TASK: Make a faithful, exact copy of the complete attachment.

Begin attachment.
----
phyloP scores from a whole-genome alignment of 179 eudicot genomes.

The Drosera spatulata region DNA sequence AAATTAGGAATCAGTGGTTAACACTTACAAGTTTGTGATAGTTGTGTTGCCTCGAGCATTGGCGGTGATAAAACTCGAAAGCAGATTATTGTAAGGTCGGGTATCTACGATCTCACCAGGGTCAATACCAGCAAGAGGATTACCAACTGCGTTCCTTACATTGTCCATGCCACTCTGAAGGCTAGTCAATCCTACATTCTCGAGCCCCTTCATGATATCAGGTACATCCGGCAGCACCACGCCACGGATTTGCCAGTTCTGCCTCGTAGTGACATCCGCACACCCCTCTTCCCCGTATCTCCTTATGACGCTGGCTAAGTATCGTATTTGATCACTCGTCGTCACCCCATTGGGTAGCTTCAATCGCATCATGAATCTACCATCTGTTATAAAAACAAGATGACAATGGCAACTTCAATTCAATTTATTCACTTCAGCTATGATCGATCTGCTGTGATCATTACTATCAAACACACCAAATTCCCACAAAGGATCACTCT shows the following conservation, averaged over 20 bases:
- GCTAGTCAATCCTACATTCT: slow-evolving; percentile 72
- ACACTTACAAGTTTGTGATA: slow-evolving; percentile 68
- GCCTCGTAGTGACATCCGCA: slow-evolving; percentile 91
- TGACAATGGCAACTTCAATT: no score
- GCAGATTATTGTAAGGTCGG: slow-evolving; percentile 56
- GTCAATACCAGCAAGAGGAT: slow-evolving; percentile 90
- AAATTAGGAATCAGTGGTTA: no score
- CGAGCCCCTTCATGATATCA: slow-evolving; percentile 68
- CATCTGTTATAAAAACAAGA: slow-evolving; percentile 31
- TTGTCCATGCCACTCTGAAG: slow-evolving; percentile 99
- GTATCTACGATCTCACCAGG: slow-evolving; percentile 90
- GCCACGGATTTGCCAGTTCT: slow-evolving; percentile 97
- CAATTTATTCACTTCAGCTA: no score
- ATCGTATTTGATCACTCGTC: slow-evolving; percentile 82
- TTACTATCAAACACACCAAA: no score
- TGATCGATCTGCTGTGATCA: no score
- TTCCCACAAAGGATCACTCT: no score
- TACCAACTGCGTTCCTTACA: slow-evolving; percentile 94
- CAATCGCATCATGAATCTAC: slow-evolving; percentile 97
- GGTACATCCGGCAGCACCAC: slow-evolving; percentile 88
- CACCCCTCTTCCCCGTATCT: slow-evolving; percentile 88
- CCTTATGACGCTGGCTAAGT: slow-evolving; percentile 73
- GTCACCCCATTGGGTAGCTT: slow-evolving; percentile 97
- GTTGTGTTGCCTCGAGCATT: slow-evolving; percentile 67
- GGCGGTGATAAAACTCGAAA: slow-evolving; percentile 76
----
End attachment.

phyloP scores from a whole-genome alignment of 179 eudicot genomes.

The Drosera spatulata region DNA sequence AAATTAGGAATCAGTGGTTAACACTTACAAGTTTGTGATAGTTGTGTTGCCTCGAGCATTGGCGGTGATAAAACTCGAAAGCAGATTATTGTAAGGTCGGGTATCTACGATCTCACCAGGGTCAATACCAGCAAGAGGATTACCAACTGCGTTCCTTACATTGTCCATGCCACTCTGAAGGCTAGTCAATCCTACATTCTCGAGCCCCTTCATGATATCAGGTACATCCGGCAGCACCACGCCACGGATTTGCCAGTTCTGCCTCGTAGTGACATCCGCACACCCCTCTTCCCCGTATCTCCTTATGACGCTGGCTAAGTATCGTATTTGATCACTCGTCGTCACCCCATTGGGTAGCTTCAATCGCATCATGAATCTACCATCTGTTATAAAAACAAGATGACAATGGCAACTTCAATTCAATTTATTCACTTCAGCTATGATCGATCTGCTGTGATCATTACTATCAAACACACCAAATTCCCACAAAGGATCACTCT shows the following conservation, averaged over 20 bases:
- GCTAGTCAATCCTACATTCT: slow-evolving; percentile 72
- ACACTTACAAGTTTGTGATA: slow-evolving; percentile 68
- GCCTCGTAGTGACATCCGCA: slow-evolving; percentile 91
- TGACAATGGCAACTTCAATT: no score
- GCAGATTATTGTAAGGTCGG: slow-evolving; percentile 56
- GTCAATACCAGCAAGAGGAT: slow-evolving; percentile 90
- AAATTAGGAATCAGTGGTTA: no score
- CGAGCCCCTTCATGATATCA: slow-evolving; percentile 68
- CATCTGTTATAAAAACAAGA: slow-evolving; percentile 31
- TTGTCCATGCCACTCTGAAG: slow-evolving; percentile 99
- GTATCTACGATCTCACCAGG: slow-evolving; percentile 90
- GCCACGGATTTGCCAGTTCT: slow-evolving; percentile 97
- CAATTTATTCACTTCAGCTA: no score
- ATCGTATTTGATCACTCGTC: slow-evolving; percentile 82
- TTACTATCAAACACACCAAA: no score
- TGATCGATCTGCTGTGATCA: no score
- TTCCCACAAAGGATCACTCT: no score
- TACCAACTGCGTTCCTTACA: slow-evolving; percentile 94
- CAATCGCATCATGAATCTAC: slow-evolving; percentile 97
- GGTACATCCGGCAGCACCAC: slow-evolving; percentile 88
- CACCCCTCTTCCCCGTATCT: slow-evolving; percentile 88
- CCTTATGACGCTGGCTAAGT: slow-evolving; percentile 73
- GTCACCCCATTGGGTAGCTT: slow-evolving; percentile 97
- GTTGTGTTGCCTCGAGCATT: slow-evolving; percentile 67
- GGCGGTGATAAAACTCGAAA: slow-evolving; percentile 76